Prison Librarianship in a SLIS Context

Prison Librarianship in a SLIS Context

Kathrina Litchfield, a second-year SLIS student, first volunteered at the Oakdale Prison in Coralville 10 years ago. While working at Barnes & Noble, she met a woman buying multiple copies of the same book. While Litchfield rung her up, she asked what her plans were for the books and learned about the reading program the woman coordinated at the prison. Litchfield eagerly volunteered, but after a few visits and a change of leadership she lost touch. Until recently.

Oakdale Prison houses over 900 inmates, most of them male. It functions as an Iowa Classification Center which means that anyone doing time in the Iowa prison system first comes to Oakdale to be processed. Inmates with specific medical needs will stay in Oakdale—like pregnant women, for example—while others are transferred to a facility that will best treat their needs.

The reading group that Litchfield works with—she's now the assistant facilitator of the group she volunteered with back in 2003—consists of about 12 regular attendees: one of the men has been attending for over a decade. Almost all of them are part of a small group of inmates who are the highest-functioning, well-rewarded, and best-behaved. They all have jobs in the facility, many as tutors for other inmates. They are a well-educated, self-selected group of men and while Litchfield has a pretty good idea of why they're serving time, "we never talk about why they're there."

"There is always, always, always an interesting discussion, which does not always happen with book groups on the outside," lauds Litchfield. The group, however, is not without its challenges, though they are mostly financial. The previous book group supervisor left a trust fund to continue the group after her death, but that money has recently dried up. Litchfield has accommodated this with the help of SLIS Professor Joan Bessman-Taylor who has been attending the book group with Litchfield for the last 16 months. Bessman-Taylor helped the group partner with the Iowa City Public Library, making use of their book club collections. The kits include 10 copies of a book along with helpful discussion questions to get a conversation started. February 2013 was a stressful month, however, because the group had read all the book club books offered by ICPL.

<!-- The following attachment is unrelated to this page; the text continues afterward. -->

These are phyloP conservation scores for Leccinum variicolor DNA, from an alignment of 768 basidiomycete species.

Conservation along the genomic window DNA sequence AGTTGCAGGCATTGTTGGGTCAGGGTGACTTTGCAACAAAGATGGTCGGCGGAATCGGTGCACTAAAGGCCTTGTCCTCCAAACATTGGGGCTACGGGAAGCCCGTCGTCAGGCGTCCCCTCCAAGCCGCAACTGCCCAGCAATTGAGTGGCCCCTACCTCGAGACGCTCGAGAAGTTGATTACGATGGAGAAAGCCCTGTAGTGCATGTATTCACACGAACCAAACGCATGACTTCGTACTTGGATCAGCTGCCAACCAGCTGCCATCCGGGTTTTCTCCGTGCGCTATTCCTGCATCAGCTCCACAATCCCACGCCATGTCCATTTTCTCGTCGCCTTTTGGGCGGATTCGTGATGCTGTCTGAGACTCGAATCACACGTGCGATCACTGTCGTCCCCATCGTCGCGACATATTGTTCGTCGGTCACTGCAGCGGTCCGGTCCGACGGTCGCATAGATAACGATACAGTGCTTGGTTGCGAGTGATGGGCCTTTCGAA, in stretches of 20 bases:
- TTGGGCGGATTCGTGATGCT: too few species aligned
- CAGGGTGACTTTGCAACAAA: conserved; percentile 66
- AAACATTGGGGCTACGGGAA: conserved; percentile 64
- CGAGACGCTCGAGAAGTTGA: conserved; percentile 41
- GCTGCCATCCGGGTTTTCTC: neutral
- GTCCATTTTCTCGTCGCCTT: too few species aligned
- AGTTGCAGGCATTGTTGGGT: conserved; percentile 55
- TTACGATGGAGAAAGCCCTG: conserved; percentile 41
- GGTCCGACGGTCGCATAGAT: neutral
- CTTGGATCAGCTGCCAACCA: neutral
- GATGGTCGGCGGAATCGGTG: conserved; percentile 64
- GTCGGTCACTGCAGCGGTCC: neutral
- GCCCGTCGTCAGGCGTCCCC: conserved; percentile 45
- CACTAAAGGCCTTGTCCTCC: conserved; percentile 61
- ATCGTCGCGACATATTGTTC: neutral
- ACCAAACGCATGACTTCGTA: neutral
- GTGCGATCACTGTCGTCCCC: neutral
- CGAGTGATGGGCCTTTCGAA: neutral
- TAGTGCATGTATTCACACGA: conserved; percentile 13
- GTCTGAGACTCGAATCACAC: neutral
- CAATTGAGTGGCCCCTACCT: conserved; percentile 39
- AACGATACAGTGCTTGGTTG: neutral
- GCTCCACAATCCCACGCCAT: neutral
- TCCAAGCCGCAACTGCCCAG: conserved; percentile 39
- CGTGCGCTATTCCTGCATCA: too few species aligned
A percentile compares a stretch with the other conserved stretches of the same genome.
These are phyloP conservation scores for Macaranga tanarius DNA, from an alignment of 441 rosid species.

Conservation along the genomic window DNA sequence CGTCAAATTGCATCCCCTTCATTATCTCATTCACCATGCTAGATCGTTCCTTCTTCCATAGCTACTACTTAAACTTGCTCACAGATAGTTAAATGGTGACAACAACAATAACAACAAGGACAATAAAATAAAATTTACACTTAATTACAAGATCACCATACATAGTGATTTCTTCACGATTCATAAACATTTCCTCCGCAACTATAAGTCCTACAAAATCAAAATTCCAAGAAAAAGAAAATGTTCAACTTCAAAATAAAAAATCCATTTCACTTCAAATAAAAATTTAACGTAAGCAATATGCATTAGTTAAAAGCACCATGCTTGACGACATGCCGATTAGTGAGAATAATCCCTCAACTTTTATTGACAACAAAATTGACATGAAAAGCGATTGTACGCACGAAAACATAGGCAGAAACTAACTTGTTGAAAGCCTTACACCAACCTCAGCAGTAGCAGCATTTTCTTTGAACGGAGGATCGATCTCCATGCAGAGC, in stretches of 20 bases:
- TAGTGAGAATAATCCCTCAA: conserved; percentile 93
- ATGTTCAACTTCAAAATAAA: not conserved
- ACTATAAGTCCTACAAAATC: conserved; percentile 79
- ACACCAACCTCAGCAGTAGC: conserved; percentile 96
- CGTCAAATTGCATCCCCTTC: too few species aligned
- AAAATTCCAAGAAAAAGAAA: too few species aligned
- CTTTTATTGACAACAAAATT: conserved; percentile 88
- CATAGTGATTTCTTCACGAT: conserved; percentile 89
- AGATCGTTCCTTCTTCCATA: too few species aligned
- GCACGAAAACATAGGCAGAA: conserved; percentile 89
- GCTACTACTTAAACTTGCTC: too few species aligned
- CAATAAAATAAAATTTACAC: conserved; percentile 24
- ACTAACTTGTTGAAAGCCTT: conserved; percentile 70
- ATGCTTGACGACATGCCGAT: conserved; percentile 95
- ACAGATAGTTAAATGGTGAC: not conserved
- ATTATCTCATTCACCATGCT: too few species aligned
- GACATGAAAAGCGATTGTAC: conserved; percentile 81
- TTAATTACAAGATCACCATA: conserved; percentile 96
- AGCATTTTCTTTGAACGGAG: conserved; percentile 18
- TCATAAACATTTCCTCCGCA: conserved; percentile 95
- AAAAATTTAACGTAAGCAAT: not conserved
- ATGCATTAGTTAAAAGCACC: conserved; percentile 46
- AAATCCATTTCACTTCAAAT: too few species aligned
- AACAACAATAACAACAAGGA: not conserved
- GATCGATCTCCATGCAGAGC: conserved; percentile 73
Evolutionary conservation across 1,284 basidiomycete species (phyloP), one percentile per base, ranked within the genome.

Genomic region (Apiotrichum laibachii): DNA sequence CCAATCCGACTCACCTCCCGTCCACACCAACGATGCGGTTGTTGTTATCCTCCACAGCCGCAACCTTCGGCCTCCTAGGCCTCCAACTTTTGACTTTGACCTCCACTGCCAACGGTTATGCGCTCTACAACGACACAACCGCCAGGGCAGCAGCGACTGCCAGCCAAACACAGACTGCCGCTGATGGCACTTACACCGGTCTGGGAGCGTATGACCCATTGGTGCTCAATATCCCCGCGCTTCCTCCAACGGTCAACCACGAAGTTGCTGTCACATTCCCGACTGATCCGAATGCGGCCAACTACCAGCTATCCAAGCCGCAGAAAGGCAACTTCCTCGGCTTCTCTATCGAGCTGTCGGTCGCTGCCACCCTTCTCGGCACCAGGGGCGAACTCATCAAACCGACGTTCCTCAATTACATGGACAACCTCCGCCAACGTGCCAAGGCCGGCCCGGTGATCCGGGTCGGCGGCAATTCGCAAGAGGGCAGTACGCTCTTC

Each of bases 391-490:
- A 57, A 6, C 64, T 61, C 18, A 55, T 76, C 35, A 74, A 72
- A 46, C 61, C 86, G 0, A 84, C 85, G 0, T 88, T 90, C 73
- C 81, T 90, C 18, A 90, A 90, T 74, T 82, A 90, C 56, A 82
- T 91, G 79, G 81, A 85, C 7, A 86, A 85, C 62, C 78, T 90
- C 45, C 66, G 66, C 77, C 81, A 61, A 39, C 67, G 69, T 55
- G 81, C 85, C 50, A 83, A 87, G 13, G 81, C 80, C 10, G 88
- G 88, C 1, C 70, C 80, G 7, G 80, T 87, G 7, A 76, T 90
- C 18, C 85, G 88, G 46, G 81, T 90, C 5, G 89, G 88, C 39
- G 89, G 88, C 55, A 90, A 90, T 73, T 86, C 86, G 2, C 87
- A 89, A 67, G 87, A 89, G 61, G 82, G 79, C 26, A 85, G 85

Luckily, Litchfield received a Service Grant from the Executive Council of Graduate and Professional Students (EGCPS). The grant gives money to University of Iowa students "for the purpose of conducting and participating in community service projects that are viable, relevant, sustainable and of impact to the community." The money that she has received from the Professional Advancement Grants Committee (PAGs) will be used to buy more books for the book group, which will enable her to continue her studies about the impact of and motivation behind the group participants.

She already has some theories as to why the men choose to participate even though they don't receive any obvious benefits, such as increasing their chance at earlier parole, for example. "Organized reading and discussion provide a pro-social environment that allow people to share their opinions more constructively. It also helps them gain a sense of empathy which makes dealing with empathy in real life more approachable."

"The prison system is not an issue as far removed from our lives as we think it is," Litchfield explains. "98% of inmates won't be there forever—they'll move into neighborhoods, their kids may go to school with yours: you can't ignore it." In the future, Litchfield wants to focus more on helping offenders transition back into the outside world. She's interested in the information barriers that some offenders face in accessing information to help them make a better life for themselves and their families once they are released. Third-tier sex-offenders, for example, have a life-time ban on public spaces where children congregate, which includes all public libraries and schools, which are also places where free internet and computer access are most likely.

When speaking about the participants in her book group, Litchfield's affection for them is clear. "A single incident that got someone in trouble is not the whole person. I don't know what they did—I don't care—but they are interesting people, and good people to me."

Litchfield aims to continue her research during the summer and work on her thesis this fall. While she laments the small field of prison librarianship as it makes it difficult for her to know where to go with her work, she hopes to be able to add what she has learned to help others in the future.